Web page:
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Evaluating Complete Streets Projects: A Guide for Practitioners

Source: National Complete Streets Coalition
This resource, meant for agencies interested in but just beginning their project evaluation efforts, intends to provide general steps to take in evaluating projects and discuss useful measures for common Complete Streets goals of access,
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National Complete Streets Coalition

Source: Smart Growth America
As a program of Smart Growth America, the National Complete Streets Coalition promotes complete streets through advocacy efforts, policy analysis, and technical assistance.
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Complete Streets

Source: Pedestrian Bicycle Information Center (PBIC)
Complete streets are designed and operate to enable safe and convenient access for all users. Pedestrians, bicyclists, motorists, and transit riders of all ages and abilities are able to safely move along and across a complete street.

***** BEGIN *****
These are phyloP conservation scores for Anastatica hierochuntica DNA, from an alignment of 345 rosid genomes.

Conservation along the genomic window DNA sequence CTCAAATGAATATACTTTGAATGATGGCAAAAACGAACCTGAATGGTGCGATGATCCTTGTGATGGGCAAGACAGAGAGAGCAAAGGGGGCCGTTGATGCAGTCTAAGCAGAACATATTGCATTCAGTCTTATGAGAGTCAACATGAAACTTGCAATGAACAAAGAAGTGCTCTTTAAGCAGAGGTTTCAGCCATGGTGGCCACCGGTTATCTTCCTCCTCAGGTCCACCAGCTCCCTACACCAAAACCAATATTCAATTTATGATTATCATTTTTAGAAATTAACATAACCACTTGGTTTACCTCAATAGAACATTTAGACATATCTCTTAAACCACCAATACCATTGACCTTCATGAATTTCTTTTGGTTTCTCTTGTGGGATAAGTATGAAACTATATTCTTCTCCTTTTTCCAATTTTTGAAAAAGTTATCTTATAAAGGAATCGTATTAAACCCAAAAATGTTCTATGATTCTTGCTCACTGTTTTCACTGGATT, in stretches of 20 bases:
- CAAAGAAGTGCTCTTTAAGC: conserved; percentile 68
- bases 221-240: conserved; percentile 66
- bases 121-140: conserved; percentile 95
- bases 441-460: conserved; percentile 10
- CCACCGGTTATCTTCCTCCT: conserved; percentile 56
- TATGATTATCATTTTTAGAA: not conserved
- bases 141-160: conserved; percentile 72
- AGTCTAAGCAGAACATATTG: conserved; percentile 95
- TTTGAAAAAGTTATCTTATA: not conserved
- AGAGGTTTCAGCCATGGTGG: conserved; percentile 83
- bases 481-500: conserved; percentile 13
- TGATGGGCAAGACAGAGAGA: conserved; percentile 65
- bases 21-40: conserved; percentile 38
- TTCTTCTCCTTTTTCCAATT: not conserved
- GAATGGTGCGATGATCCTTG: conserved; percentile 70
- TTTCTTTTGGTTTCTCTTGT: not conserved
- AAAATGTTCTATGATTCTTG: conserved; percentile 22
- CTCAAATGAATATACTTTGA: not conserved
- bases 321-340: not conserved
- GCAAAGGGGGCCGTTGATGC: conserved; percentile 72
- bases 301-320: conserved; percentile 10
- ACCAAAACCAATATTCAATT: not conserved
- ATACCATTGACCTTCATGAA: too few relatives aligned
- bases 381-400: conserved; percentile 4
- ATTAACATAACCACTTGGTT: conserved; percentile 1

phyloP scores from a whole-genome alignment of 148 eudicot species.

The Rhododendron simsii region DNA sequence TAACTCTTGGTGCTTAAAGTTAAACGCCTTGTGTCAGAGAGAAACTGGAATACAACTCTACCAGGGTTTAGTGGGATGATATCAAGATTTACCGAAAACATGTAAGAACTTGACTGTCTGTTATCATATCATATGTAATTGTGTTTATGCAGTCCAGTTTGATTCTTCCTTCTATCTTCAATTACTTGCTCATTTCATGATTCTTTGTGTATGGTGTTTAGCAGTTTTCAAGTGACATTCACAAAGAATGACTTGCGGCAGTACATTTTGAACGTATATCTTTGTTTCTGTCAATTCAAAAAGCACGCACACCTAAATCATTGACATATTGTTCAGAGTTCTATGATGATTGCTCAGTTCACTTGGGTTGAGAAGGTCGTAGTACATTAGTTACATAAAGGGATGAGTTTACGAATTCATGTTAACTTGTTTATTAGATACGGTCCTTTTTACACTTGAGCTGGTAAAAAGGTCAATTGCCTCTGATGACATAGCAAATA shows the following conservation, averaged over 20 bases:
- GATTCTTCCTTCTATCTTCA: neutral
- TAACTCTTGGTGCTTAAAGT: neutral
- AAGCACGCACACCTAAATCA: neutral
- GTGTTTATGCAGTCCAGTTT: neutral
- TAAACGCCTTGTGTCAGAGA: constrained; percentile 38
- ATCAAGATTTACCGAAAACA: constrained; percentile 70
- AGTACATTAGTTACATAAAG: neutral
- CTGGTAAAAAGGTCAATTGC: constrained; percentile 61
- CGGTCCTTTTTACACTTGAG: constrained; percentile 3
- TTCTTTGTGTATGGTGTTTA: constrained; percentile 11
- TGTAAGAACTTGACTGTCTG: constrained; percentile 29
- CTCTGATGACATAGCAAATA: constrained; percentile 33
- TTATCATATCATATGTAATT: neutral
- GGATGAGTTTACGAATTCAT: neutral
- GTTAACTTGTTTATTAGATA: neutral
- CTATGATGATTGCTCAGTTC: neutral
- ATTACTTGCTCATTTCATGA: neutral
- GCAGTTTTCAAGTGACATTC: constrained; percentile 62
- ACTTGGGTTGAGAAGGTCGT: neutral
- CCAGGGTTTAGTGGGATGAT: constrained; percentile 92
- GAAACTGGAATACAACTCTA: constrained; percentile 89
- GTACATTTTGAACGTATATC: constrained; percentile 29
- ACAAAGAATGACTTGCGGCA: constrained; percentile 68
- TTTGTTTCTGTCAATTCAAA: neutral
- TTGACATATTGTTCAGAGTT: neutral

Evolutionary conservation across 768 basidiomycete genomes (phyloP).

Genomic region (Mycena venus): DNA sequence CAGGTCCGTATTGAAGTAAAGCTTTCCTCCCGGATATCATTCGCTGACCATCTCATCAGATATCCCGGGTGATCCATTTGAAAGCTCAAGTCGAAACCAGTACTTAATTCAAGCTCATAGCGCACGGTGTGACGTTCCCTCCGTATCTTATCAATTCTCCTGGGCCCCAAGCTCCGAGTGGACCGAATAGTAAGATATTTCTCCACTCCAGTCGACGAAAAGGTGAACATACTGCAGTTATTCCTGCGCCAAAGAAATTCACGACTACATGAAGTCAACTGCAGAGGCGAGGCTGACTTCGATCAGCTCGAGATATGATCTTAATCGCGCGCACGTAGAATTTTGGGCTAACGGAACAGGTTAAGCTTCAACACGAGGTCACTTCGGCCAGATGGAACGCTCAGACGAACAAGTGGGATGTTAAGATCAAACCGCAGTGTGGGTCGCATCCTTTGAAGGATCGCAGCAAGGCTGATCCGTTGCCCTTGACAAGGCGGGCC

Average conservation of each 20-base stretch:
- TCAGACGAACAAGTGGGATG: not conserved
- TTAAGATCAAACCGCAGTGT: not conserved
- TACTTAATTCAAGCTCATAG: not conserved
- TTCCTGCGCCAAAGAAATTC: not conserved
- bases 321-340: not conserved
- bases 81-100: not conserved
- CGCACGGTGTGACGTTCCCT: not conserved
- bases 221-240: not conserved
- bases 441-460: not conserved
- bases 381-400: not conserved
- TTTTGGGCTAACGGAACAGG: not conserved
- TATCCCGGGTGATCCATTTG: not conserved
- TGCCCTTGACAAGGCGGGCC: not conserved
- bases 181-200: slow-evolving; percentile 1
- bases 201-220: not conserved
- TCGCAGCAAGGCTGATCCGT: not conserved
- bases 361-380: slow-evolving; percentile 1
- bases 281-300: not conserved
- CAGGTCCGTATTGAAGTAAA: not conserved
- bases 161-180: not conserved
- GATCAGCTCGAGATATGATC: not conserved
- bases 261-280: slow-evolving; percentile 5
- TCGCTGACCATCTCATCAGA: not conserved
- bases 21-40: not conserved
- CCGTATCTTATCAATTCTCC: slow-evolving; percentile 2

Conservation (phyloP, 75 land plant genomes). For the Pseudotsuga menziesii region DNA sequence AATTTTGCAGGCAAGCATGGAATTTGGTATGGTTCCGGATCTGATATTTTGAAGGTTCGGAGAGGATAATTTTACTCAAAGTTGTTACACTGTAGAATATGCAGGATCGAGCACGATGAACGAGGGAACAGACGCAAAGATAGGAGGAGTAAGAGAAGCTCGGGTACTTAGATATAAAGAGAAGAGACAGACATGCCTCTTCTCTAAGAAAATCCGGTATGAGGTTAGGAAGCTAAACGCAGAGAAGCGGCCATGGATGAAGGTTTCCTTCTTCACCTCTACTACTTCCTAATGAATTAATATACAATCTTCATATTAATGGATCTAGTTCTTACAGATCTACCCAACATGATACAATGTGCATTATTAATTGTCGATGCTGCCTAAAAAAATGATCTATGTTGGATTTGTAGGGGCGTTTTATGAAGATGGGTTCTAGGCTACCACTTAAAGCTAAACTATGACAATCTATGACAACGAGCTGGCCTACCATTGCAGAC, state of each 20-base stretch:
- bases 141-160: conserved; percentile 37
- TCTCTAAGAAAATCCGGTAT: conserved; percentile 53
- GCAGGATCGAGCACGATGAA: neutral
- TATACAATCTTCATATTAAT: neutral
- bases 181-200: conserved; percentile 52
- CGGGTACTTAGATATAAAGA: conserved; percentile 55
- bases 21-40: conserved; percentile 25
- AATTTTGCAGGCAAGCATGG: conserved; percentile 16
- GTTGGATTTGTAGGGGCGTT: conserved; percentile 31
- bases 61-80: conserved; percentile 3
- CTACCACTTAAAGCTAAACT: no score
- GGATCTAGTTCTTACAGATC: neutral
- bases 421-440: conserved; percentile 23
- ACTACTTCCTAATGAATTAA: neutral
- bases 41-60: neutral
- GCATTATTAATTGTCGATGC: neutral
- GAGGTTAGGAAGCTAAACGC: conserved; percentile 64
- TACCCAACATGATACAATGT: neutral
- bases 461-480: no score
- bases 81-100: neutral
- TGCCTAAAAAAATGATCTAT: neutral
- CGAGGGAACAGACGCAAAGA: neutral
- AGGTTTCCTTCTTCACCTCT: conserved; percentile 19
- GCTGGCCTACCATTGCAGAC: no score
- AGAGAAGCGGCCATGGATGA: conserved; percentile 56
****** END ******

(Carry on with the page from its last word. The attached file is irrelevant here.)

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Minnesota DOT Bicycle and Pedestrian Data Collection Manual

Source: Minnesota Department of Transportation
This manual summarizes the Minnesota DOT statewide bicycle and pedestrian data collection program, including goals, types of data to collect and best practices for sensor calibration and data analysis.
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Indianapolis Cultural Trail

Source: Pedestrian and Bicycle Information Center; Context Sensitive Solutions
City leaders wanted to make it easier for people to visit the Indianapolis's cultural districts, which were disconnected from the heart of downtown and didn't get the attention they merited. In a city with a successful linear park and trail system,
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NACTO Urban Street Design Guide

Source: National Associtation of City Transportation Officials (NACTO)
The Urban Street Design Guide charts the principles and practices of the nation's foremost engineers, planners, and designers working in cities today.